Retroelement transposition is a major source of diversity in genome evolution. Among the retrotransposable elements, the retroviruses are distinct in that their “transposition” extends from their initial host cells to neighboring cells and organisms. A determining step in the conversion of a retrotransposable element into an infectious retrovirus is the acquisition of an envelope glycoprotein, designated Env. Here, we review some examples of envelope “capture” by mammal retroviruses and provide evidence for such a mechanism by HTLV. This phenomenon may explain the notable conservation of env genes observed between phylogenetically distant retroviruses. Elucidation of these recombination processes should help to clarify retroviral phylogeny, better understand retroviral pathogenesis, and may lead to the identification of new retroelements.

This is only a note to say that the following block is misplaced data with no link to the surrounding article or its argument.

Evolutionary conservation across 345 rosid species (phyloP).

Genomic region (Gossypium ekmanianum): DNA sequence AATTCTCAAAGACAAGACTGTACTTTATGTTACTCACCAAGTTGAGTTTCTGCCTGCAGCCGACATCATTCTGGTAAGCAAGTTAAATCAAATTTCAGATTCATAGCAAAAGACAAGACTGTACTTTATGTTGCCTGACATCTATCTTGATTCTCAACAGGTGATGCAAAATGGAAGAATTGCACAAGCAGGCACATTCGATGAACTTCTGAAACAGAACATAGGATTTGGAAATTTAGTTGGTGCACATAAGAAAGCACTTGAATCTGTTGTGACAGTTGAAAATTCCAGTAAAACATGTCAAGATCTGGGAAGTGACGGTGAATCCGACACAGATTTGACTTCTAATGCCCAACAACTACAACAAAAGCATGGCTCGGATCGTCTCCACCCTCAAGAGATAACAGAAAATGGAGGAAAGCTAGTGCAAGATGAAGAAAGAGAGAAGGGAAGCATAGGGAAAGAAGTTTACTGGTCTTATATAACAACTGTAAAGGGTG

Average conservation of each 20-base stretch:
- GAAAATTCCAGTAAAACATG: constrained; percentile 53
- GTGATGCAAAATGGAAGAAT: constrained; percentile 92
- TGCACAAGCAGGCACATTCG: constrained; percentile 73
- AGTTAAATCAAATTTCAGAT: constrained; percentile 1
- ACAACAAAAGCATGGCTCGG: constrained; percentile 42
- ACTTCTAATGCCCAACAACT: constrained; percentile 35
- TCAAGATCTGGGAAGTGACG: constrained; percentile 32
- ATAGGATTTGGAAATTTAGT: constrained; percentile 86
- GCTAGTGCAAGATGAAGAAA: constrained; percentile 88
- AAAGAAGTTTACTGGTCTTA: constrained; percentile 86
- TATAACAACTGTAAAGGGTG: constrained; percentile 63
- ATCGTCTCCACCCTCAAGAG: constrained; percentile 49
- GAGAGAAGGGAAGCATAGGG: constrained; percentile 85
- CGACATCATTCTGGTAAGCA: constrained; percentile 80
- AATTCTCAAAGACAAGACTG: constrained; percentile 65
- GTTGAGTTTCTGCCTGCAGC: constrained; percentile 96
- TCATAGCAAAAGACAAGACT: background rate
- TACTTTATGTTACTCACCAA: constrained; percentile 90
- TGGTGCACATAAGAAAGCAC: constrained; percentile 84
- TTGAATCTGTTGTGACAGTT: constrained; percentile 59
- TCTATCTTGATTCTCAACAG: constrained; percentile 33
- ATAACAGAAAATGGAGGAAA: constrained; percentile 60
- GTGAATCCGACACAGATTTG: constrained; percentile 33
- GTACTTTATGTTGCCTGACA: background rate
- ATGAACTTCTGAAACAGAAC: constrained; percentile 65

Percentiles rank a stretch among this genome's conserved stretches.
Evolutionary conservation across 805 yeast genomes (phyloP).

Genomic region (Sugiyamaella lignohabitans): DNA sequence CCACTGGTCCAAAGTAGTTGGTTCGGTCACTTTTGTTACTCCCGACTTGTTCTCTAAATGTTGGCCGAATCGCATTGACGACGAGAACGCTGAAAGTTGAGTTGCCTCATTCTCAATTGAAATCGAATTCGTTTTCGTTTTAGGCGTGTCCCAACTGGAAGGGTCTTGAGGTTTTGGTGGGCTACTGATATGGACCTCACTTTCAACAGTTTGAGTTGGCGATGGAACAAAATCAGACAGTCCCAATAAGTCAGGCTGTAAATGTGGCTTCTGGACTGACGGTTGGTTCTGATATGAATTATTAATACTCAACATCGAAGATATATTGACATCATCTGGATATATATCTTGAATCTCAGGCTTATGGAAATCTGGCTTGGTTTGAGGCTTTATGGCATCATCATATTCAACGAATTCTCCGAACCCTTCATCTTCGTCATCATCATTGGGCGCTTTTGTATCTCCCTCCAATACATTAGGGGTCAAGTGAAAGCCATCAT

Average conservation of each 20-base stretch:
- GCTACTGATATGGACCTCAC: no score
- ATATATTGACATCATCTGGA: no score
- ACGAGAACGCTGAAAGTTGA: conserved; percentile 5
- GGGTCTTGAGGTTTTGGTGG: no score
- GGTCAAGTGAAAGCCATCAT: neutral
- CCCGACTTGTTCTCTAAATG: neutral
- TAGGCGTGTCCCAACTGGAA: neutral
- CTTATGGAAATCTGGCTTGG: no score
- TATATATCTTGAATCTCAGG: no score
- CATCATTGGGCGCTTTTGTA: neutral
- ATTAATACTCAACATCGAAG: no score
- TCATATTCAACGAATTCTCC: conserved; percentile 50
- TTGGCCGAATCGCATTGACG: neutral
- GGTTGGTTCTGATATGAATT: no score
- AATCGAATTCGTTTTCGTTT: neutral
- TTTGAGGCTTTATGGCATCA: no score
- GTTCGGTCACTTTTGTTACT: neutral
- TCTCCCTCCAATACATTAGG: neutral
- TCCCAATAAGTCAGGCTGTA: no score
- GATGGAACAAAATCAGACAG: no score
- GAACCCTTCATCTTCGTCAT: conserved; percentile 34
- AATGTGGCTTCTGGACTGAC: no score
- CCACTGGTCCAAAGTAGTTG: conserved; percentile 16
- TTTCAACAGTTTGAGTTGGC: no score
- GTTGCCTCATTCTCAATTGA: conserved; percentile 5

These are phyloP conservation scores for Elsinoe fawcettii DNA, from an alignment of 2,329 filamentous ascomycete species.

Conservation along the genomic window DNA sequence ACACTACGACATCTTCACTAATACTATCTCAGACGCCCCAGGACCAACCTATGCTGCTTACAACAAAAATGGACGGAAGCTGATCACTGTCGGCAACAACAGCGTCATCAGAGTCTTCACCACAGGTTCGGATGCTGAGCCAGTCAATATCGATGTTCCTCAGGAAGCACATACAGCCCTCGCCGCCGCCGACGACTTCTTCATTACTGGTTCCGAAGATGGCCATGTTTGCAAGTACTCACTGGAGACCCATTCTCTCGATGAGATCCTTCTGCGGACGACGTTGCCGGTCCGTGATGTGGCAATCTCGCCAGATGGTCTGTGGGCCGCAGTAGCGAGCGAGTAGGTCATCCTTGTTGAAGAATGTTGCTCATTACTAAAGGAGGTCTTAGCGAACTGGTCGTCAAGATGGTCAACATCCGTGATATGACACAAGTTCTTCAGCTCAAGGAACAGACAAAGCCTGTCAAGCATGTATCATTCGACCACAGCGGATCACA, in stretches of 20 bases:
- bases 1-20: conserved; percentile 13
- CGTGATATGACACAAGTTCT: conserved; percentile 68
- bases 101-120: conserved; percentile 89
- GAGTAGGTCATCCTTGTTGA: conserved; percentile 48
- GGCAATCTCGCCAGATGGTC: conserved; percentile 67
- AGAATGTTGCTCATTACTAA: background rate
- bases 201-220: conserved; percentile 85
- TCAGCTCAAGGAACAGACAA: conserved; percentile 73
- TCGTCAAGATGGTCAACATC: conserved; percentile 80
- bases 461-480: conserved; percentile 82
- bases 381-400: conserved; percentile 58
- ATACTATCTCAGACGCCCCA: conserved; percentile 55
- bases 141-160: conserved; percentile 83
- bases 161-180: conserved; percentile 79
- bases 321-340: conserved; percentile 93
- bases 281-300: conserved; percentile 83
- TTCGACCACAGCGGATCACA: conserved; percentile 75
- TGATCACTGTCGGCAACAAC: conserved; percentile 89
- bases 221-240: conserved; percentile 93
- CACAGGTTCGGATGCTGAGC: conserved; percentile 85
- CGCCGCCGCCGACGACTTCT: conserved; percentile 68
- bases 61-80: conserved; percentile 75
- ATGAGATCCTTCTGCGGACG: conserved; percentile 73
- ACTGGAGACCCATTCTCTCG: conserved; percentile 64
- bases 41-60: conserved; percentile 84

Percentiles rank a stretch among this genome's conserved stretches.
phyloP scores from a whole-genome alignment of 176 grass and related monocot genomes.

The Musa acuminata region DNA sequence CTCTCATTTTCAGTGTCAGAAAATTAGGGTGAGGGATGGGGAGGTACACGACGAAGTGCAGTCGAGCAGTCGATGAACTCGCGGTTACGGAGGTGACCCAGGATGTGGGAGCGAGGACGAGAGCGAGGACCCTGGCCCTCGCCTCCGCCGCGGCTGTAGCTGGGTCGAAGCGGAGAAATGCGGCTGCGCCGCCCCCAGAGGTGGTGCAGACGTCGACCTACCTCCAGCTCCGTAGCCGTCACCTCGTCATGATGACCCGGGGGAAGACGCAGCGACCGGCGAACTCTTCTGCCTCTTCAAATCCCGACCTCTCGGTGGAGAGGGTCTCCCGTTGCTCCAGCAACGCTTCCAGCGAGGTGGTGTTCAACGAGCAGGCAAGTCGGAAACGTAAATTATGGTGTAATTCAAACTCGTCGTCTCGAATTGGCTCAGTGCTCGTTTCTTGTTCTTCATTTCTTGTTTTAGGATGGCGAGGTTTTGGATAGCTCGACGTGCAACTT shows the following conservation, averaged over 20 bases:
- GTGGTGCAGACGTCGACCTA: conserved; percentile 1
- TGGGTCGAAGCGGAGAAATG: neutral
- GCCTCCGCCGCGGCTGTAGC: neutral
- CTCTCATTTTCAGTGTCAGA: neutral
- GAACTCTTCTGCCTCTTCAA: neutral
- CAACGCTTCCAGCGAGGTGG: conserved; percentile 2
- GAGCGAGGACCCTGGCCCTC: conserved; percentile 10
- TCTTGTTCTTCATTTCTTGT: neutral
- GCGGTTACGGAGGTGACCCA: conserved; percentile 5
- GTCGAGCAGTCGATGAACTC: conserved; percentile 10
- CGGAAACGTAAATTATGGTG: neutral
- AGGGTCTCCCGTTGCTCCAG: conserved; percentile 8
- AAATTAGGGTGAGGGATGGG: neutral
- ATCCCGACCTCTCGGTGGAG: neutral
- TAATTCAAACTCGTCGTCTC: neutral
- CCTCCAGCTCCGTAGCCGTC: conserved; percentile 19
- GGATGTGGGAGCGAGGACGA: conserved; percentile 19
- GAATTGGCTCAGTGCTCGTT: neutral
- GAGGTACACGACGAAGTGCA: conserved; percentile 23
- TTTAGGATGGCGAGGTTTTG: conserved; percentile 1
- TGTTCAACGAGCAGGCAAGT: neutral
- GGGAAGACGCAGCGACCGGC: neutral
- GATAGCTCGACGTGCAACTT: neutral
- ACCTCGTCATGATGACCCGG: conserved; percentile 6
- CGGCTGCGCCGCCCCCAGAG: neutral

[Envelope capture by retroviruses]
Kim, F. J.; Manel, N.; Battini, J. L.; Sitbon, M.
Med Sci (Paris)
2004-10 / vol 20 / pages 876-81
Humans; Animals; Retroviridae/*genetics; *Genes, env; Genome, Viral; Retroelements/genetics; Retroviridae Infections/*physiopathology; Viral Envelope Proteins/*genetics